Mining and combat further contribute to rendering Into the Stars a dull title, as you are forced to play mobile-like minigames in order to complete both activities. Mining requires players to drive a drill through a 2D resources field in order to collect as much as possible. Resources are contained in cubes that have to be broken in order to be harvested, but driving the drill into an empty cube or into one of the many barriers will destroy it and end the minigame. An alternative way to collect resources is launching a Mining Probe, which works exactly like any other mission the game has to offer. By investing a small amount of fuel and picking a crew member to act as the remote pilot, you can deploy a Probe which is sure to return to base with resources, provided the launch is successful. As this is a less stressful way to obtain precious consumables and does not feature the minigame mentioned above, you will generally find yourself preferring it to the use of the Mining Rig, especially if you lack the ability to keep the minigame up long enough to make each run worthwhile. Combat is the final nail on Into the Stars‘ coffin.
From time to time, the Ark might be attacked by an alien race known as the Skorn. If the Ark remains in a sector for too long, enemies will eventually appear and the attack screen will pop up. You then have to assign your crew – which, even though the ship is about to be blown to pieces, won’t be available if they were taking care of other issues on board- and fight. Fighting itself is reduced to rising the shields at the right time in order to deflect incoming attacks and mashing the laser and torpedoes buttons until every enemy is destroyed. Players can decide which subsystem the ship should target, although that seems to make little difference. Furthermore, albeit firing on huge stationary targets from a ship that is humanity’s most advanced technological achievement, shots have a chance to magically miss their target and disappear into deep space. All of the above make encounters one of the most challenging parts of the game and one that will result in death unless the ship is at full health.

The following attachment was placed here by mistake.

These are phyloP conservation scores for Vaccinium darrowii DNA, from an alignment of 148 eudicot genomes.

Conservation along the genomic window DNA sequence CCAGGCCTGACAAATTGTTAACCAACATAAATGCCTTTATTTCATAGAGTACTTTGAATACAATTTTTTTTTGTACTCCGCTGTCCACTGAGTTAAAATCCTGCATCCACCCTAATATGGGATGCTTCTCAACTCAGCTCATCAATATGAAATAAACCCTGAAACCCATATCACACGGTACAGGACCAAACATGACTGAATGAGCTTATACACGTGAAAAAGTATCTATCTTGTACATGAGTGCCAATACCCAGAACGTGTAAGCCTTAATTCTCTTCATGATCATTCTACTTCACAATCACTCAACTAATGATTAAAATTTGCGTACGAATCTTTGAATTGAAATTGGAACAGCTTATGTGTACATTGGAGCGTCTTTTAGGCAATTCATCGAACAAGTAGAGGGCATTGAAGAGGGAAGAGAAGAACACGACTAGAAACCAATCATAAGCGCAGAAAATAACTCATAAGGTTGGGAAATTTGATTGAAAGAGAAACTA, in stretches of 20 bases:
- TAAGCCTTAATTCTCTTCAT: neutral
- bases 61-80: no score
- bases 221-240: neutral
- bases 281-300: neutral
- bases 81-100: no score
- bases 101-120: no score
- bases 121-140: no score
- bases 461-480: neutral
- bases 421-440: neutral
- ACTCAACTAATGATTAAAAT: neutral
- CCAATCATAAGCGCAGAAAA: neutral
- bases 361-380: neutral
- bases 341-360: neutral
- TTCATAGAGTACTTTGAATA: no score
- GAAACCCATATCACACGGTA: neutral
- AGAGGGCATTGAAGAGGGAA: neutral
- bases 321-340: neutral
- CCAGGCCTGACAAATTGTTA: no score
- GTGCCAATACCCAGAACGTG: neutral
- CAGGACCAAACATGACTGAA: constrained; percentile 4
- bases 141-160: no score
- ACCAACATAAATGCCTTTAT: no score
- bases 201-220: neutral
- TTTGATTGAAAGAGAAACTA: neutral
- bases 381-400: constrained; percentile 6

Credit should be given where it’s due as Into the Stars contains some enjoyable fragments, even though they’re not enough to make up for the lack of gameplay and interaction. Among the many random events that will unfold on board, some are extremely funny and will result in a chuckle. The crew will sometime have to deal with serious issues such as alien diseases, leaks, and violence, but will also find themselves facing more humorous threats, such as groups of fuzzy raccoon that lure civilians in with their cuteness and then proceed to maul them. It would have been nice to see more of this quality writing in a properly developed backstory, but the title lack that or any sort of description of the enemies, allies or the current situation in the galaxy, which results in an even less enjoyable experience. The game also makes a good use of the Unreal 4 engine, resulting in a decent looking environment which could be compared to other space games such as the X series or Homeworld. It’s a pity that Into the Stars seems to be particularly hungry when it comes to resources and the framerate will tank even on modern machines.
Into the Stars is one of the many early access titles where developers tried to bite more than they could chew and ended up creating a mediocre experience that is mash-up of ideas that weren’t developed properly. The game has great potential, but the final product leaves much to the players’ imagination and is a disappointment.